<img height="1" width="1" style="display:none" src="https://www.facebook.com/tr?id=192888919167017&amp;ev=PageView&amp;noscript=1">
Tuesday,  April 16 , 2024

Linkedin Pinterest
News / Northwest

Inslee reflects on ‘lives changed’ with a pen in a conference room

After 12 years, governor signs his last pieces of legislation

By Jerry Cornfield, Washington State Standard
Published: April 1, 2024, 7:53pm

Gov. Jay Inslee entered the conference room next to his Capitol office Thursday morning, took a seat at the end of a long rectangular table, and set about to turn legislation into law.

He’d signed thousands of bills seated there over the past dozen years. This would be the last time he’d carry out the ritual here.

Upon finishing, he rose, strode toward his office then paused to address staff members on hand.

“Everybody in this room has done some great work. We have seen lives changed in this room,” Inslee said.

People have better health care, better air quality, better access to colleges, and more time to be with their families due to the legislation enacted there, he said.

“It’s a small room relative to how big the state is but it’s had a big impact,” he said. “There’s a lot of things that have happened.”

On Friday, Inslee affixed his signature to his last law as Washington governor, barring a calamity.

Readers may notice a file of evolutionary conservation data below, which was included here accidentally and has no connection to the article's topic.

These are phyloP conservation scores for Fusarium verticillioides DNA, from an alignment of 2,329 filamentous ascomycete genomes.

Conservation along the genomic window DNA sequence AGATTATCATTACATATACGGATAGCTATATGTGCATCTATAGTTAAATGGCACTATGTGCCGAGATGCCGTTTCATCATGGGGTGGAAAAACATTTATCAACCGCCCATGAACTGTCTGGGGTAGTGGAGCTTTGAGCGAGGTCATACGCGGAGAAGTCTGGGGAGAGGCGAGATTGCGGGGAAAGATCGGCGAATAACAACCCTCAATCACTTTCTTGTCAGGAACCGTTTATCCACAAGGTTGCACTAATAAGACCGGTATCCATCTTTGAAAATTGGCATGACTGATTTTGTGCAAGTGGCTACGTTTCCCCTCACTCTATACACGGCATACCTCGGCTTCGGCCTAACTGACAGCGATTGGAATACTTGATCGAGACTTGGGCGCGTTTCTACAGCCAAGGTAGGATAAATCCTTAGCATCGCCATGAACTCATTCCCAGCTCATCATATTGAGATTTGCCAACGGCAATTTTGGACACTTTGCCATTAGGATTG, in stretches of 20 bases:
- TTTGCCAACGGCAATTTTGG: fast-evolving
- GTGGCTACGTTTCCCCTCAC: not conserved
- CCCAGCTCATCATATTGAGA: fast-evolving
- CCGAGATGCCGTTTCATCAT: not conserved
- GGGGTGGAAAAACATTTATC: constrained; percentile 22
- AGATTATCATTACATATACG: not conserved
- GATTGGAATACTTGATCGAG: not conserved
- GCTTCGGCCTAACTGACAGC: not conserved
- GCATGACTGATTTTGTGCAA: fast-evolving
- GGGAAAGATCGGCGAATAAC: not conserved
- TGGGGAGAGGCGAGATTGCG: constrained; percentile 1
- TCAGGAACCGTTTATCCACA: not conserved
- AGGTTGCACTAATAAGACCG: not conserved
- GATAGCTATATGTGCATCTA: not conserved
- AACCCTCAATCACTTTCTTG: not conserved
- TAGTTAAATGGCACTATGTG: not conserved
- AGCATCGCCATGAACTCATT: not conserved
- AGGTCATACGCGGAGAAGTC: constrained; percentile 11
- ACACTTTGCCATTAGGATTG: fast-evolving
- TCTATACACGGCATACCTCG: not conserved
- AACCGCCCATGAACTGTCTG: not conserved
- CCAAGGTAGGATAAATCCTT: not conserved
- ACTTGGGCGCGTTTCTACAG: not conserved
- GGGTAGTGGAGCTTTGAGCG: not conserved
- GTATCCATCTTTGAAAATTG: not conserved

“I will just say that we all love the Evergreen State and long may she thrive,” said Inslee, surrounded by Democratic state lawmakers at a new behavioral health teaching facility at the University of Washington.

Morning Briefing Newsletter envelope icon
Get a rundown of the latest local and regional news every Mon-Fri morning.

The legislation, Senate Bill 5950, was the supplemental operating budget. It marked the 373rd bill he signed coming out the 2024 legislative session and pushed the total to nearly 4,300 bills signed or vetoed by Inslee since his reign as governor began in 2013.

Several lawmakers used the occasion to pay tribute to the outgoing governor.

“I think when historians look back at this time that you have served, they will look with great admiration and pride,” said Rep. Nicole Macri, D-Seattle. “I’ve seen you in my own district talking with unhoused people living in tents, talking with students, talking with our child care workers, talking with our farm workers across the state, and I am just so grateful to you and to Trudi (Inslee) for your leadership and your connection to the people of this state.”

Meanwhile, on Thursday, after dispensing with bills, Inslee did have one more item to sign – a proclamation for Eduardo Carrillo of Tumwater, the administration’s designated “bill crier” since 2019.

With a booming voice, Carrillo let those standing in the hallway outside the conference room know what bill the governor was about to sign so they could be ready to file in for a photo and a pen.

“The echo of Eduardo’s voice has become so synonymous with bill numbers,” people notice when he’s not doing it, according to the proclamation.

Inslee isn’t done yet. He’s got nine months left. With the Legislature out until January, no legislation should reach his desk for signing.

But, he joked before leaving the room, “I’ve still got executive orders.”


The Washington State Standard is a nonprofit, nonpartisan news outlet that provides original reporting, analysis and commentary on Washington state government and politics. We seek to keep you informed about Washington’s most pressing issues, the decisions elected leaders are making, how they are spending tax dollars and who is influencing public policy.

We’re part of States Newsroom, the nation’s largest state-focused nonprofit news organization.

Loading...